The Future Is Bright for Community Schools

Following the opening of a Los Angeles elementary school in October 2005, kindergarten students sing a counting song in their new classroom.

America’s public schools have historically been centers of community and bastions of democracy. They have thrived as places where families and communities can gather to educate their children and support their community.

The community schools movement has sought to renew the nation’s commitment to that vision and tradition and to strengthen U.S. public schools. The rise of community schools was cataloged in a recent Center for American Progress report calling for an evolution from community schools to community school districts. The report argued that providing wraparound services such as health services and social supports, in addition to other supports for students beyond academic programs, should be a core function of the joint efforts of school districts and their community partners.

A comprehensive vision for community schools

The CAP report gets closer to a full understanding of the vision for community schools for which the Coalition for Community Schools (CCS) has advocated for more than 20 years. That vision, refined over time, sees public schools as places where educators and community partners provide powerful learning opportunities, effective family and community engagement, and integrated student supports, thereby becoming part of the fabric of the school.

In short, this vision considers the work of community partners to be integral to student success, not just an add-on benefit for students who happen to attend schools that adopt this approach.

Building successful community schools

Since philosopher John Dewey declared that schools should be social centers more than 100 years ago, there have been ebbs and flows in the growth of community schools. It has been challenging for the community school strategy to become a permanent part of the education and community landscape. Advocates have faced philosophical arguments about schooling; tensions between institutional leaders and grassroots efforts; funding shortfalls; challenges of sustaining partnerships; and overwhelmed school bureaucracies.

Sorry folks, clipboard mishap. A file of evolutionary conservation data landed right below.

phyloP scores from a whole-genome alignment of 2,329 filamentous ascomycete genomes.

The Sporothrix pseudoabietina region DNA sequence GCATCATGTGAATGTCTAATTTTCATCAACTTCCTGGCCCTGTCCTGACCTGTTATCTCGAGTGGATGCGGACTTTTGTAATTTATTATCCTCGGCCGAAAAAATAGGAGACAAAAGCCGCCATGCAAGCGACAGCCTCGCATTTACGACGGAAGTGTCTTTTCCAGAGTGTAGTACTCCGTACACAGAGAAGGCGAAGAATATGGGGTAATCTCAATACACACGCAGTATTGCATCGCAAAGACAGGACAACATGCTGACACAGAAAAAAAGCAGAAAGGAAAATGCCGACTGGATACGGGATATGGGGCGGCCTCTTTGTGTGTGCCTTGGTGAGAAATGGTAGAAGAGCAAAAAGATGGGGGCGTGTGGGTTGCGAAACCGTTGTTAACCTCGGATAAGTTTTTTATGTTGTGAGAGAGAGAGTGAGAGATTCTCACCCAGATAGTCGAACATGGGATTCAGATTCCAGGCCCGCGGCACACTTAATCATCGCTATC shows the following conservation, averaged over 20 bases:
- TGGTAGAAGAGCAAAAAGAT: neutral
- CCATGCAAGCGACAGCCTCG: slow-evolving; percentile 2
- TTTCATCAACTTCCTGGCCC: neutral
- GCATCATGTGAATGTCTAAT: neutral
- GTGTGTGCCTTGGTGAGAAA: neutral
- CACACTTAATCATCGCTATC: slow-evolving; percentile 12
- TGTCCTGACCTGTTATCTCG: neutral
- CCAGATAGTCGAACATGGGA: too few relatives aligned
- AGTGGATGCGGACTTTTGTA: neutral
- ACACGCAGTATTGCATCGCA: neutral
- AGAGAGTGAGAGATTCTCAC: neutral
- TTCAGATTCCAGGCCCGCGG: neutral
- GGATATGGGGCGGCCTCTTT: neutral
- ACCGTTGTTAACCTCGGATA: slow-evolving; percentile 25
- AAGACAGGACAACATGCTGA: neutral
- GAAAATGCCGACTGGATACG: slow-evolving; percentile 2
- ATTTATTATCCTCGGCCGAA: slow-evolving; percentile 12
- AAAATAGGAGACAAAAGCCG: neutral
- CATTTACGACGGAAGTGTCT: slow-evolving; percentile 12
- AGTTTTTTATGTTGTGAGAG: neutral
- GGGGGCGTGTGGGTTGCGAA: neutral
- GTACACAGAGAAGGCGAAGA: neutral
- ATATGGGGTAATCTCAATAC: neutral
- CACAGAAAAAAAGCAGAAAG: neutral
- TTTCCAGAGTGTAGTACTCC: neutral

But three factors offer hope for greater traction. First, educators and policymakers are no longer as heavily focused on testing, standards, and accountability as the tools for improving student performance. There is now greater recognition of the impact of poverty and trauma on students’ educational journey than ever before.

Second, as the CAP report indicates, more school district leaders are organizing and sustaining community schools, as well as embedding the vision in their operations. The most successful ones are doing so with a respect for the assets and complementary expertise that community partners bring to schools to support students and public education.